Consuming minimalism

I’ve been moving house, actually, continents, over the past month. The process has taken longer than I expected. Packing, cleaning, travelling, finding a flat, settling… Indeed, buying the items with a click of a button via the internet takes pretty much no cognitive effort. However, assembling flat pack furniture actually takes a huge combination of physical and mental exertion.

I shed probably 90% of my belongings when I left Australia. I stuffed the remaining 5% of these non-breakable and lightweight items into 2 medium-sized suitcases, and the rest went into some shipping boxes which may be somewhere around the Pacific Ocean currently. One thing I got rid of, other than all my furniture – I discovered a burgeoning market in Melbourne for assembled Ikea furniture and slightly scruffy Mid Century Modern items, was all of my kitchenware and stashed food items.

Ground zero

This made me think very hard when I arrived in Canada in a state of flux. I wanted to treat food and how I eat in the same manner that I wanted to shed the superfluous items that I felt were wearing me down and binding me to unhappiness.

My life in Melbourne was defined by an overpriced apartment devouring my income, car and student loans I struggled to pay off, extortionate utility bills gouging holes in my bank balance, and a stressful job I couldn’t afford to quit. Despite my financial concerns, I drank a lot of wine, ate brunch whenever possible, and maintained a somewhat healthy lifestyle that just about held the fraying edges of my sanity together.

I wanted peace from the noise of overflowing cupboards reminding me that physical items never made me happier. It may have taken me over 30 years to work this out, but no item I have ever purchased ever brought me genuine joy.

So what’s with all this minimalism?

Minimalism isn’t a hard and fast concept. Overall, I see it as to live with fewer redundant material possessions. Not letting the things you own, own you.  The outcome of this is that minimalism could provide you with a tool that can assist you in finding freedom from whatever you feel is holding you back.  Some might see this as a curated life allowing them to travel with only a backpack, or live in a van. But one thing I saw was a chance to rid myself of the unused items in my kitchen, and start again with an approach to cooking and eating aligning to more minimalist concepts.

Less is more

In no way am I saying that I eat less and that minimalist eating is eating minimally. I eat a lot. I think about food a hell of a lot too. I like to cook and I can make food that tastes good, but I’m not hugely adventurous unless someone else is cooking it for me. Why is this great? I don’t need to have a kitchen overflowing with appliances that I have to dig out because I’ve decided to make squid ink tortellini.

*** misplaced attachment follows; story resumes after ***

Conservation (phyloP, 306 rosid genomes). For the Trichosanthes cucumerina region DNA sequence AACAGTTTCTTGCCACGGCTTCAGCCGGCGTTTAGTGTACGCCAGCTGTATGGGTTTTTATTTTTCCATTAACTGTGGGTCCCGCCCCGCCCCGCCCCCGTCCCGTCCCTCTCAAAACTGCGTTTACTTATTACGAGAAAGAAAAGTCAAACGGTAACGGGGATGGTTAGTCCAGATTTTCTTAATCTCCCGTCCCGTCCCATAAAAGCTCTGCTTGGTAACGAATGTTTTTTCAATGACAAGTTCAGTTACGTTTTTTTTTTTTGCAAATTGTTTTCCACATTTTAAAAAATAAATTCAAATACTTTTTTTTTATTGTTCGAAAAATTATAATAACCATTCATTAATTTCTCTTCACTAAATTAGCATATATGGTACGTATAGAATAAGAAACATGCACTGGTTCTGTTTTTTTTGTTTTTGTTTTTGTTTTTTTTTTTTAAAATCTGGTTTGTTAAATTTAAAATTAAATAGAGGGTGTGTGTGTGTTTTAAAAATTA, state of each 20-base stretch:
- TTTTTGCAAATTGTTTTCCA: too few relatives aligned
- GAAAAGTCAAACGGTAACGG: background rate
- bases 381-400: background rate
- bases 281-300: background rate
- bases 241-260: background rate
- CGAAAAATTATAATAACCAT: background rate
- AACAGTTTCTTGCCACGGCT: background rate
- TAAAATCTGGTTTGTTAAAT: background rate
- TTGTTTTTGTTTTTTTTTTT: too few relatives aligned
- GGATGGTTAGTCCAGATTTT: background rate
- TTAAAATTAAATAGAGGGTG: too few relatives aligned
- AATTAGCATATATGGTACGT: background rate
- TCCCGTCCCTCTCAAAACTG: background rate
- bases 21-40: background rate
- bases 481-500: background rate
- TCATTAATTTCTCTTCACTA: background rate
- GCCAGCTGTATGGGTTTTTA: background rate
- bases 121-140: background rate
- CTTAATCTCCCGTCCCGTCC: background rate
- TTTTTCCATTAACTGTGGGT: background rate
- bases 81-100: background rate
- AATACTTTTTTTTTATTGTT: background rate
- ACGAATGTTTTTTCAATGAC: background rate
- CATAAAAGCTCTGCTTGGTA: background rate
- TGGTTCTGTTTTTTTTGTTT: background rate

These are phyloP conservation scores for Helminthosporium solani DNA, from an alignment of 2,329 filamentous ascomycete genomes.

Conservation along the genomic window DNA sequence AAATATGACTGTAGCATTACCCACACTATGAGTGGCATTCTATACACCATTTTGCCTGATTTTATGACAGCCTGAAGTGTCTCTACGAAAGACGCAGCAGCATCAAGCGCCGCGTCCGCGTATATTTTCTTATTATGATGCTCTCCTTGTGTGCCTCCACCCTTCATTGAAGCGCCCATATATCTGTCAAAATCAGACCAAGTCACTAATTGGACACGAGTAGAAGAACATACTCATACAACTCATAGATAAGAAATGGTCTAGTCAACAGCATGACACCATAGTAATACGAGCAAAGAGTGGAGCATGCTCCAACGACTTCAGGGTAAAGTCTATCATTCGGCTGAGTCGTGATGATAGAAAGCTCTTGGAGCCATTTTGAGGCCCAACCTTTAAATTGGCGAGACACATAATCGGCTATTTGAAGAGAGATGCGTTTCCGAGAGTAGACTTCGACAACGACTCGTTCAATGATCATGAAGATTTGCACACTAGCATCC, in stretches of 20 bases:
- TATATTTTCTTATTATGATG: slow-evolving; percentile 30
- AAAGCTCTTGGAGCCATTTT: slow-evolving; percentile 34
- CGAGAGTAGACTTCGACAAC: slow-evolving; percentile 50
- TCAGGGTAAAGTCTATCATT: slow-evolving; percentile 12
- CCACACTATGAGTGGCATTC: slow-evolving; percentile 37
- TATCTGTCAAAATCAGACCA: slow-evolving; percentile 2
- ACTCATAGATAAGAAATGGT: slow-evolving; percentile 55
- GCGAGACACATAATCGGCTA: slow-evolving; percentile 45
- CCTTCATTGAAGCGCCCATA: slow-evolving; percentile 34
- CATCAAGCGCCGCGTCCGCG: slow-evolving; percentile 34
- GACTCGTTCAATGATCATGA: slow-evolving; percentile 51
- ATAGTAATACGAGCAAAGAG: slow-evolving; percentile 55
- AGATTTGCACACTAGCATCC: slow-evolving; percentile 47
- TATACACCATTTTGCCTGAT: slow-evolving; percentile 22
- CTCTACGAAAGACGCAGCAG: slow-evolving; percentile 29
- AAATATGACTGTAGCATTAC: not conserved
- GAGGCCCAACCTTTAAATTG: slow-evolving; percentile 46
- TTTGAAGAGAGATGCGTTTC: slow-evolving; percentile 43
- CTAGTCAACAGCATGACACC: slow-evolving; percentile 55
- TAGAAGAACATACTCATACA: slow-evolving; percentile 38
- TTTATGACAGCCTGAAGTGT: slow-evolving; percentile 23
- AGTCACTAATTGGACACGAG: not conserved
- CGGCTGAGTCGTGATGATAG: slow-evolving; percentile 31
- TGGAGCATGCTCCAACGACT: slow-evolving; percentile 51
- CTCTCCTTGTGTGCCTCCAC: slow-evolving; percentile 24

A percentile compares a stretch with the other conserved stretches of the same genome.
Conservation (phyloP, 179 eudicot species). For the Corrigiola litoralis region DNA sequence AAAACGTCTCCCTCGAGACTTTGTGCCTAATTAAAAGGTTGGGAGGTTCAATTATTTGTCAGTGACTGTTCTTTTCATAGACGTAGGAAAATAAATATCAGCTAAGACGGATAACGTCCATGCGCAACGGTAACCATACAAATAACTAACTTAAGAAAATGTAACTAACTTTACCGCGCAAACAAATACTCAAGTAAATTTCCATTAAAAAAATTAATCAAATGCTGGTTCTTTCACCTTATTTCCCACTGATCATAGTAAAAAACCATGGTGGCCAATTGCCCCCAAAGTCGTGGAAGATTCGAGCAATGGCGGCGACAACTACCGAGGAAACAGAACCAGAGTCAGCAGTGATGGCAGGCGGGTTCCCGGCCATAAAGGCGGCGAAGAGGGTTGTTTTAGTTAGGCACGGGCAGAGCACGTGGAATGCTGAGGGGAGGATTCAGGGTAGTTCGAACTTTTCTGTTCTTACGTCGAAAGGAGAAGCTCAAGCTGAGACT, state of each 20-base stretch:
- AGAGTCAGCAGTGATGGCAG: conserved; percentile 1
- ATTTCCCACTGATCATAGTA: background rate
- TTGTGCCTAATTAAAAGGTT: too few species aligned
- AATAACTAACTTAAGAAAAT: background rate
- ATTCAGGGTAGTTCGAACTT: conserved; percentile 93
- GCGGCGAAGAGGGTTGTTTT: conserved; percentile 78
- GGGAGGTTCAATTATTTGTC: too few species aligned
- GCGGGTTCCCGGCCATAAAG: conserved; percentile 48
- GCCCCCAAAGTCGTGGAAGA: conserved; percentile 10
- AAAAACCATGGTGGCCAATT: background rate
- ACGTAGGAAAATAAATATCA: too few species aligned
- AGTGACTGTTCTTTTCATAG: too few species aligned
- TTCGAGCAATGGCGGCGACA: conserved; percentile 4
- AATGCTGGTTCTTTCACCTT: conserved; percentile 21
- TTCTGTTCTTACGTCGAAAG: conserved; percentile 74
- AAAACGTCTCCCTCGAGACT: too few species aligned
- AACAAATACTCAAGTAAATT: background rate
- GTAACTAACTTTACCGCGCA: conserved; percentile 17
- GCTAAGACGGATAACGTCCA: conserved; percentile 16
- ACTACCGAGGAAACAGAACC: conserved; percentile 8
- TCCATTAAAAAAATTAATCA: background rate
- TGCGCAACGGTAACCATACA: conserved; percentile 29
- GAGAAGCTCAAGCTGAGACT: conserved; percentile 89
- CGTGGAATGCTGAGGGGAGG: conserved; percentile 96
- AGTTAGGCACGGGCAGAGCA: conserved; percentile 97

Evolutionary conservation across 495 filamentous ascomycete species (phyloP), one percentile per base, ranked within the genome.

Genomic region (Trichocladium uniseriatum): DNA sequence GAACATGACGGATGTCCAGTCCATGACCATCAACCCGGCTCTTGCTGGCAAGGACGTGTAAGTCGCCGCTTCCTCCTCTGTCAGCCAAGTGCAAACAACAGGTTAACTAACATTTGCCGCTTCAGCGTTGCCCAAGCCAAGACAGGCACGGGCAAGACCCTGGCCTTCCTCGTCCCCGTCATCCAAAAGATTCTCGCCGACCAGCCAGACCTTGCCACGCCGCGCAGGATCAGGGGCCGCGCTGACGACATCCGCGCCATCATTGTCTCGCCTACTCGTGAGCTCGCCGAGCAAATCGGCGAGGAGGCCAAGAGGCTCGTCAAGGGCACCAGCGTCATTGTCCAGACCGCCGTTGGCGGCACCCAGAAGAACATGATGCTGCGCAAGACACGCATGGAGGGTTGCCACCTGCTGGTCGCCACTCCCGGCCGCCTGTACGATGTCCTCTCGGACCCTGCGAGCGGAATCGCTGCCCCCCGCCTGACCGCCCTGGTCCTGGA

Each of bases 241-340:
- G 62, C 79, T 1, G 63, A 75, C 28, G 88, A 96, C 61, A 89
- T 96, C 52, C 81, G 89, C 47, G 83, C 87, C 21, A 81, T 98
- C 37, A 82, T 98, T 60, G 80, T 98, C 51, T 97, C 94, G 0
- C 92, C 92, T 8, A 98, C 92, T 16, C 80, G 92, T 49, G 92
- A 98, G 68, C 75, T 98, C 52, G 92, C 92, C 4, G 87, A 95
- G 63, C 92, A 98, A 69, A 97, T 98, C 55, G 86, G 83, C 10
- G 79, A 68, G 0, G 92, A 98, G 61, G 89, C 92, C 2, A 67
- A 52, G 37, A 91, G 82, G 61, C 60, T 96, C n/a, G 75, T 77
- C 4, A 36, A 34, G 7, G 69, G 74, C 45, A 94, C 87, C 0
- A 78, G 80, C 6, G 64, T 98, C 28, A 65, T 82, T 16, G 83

Things I definitely didn’t need to even consider relocating included a retro style food processor – as I never bake cakes, 2 different blenders, popsicle moulds, over 24 glasses of various forms, a popcorn maker, a milk frother and a toaster.

And I know that those items aren’t even that strange, it helped that the voltage wouldn’t let me move some of the electricals (I at least used the milk frother daily). With previous house moves I have had to rid myself items including: a Moroccan tagine pan, a twice used bread maker, a carrot sharpener, a vegetable spiraliser, a candy floss machine, an oil dispenser with a brush at one end, a brain-shaped jelly mould that didn’t work, an avocado “saver”, a chip and dips bowl shaped like a Mexican hat, a banana protector, and an electric carving knife that just reminded me of Stephen King’s Misery too much to use it.

Mindful purchasing

When I arrived I purchased the bare essentials for my kitchen. Things that couldn’t arrive fast enough included a kettle (gotta have my Aeropress coffee in the morning), a set of plain white crockery, cutlery, pans and an in-pan steamer, and some spare sharpish knives (my Globals are on that ship in the Pacific Ocean – please hurry!).

I’ve adopted a mindset that when I go to buy groceries I actually think about what I am going to cook and how I’m going to cook it. I want to make simple, wholesome food that doesn’t need excessive preparation and ingredients that get hardly used again (hello fennel). Previously I had an impulsive manner of grabbing things that I fancied eating (and a bottle of wine) and then getting home with nothing to form an actual meal.

It also has stopped me from buying things that end up rotting in my fridge (I’m sorry yellowing broccoli) or get half used and then go off because I am more mindful of the items that I need to make a whole meal. But mostly it has stopped the guilt of opening a cupboard or drawer and seeing dejected looking appliances that I never used, reminding me of poor food choices, and my inability to bake.

I had the convenience of enforced downsizing and culling my belongings, but I feel like these principles could be applied to anyone who is wanting to make a change to their diets and lifestyle, and adopt a new way of eating… So, clean out that cupboard of weird kitchen gadgets you’ll never use and sort out your pantry because nobody thinks self raising flour that went off in 2015 is an “antique”. I guarantee you will feel better mentally for it.



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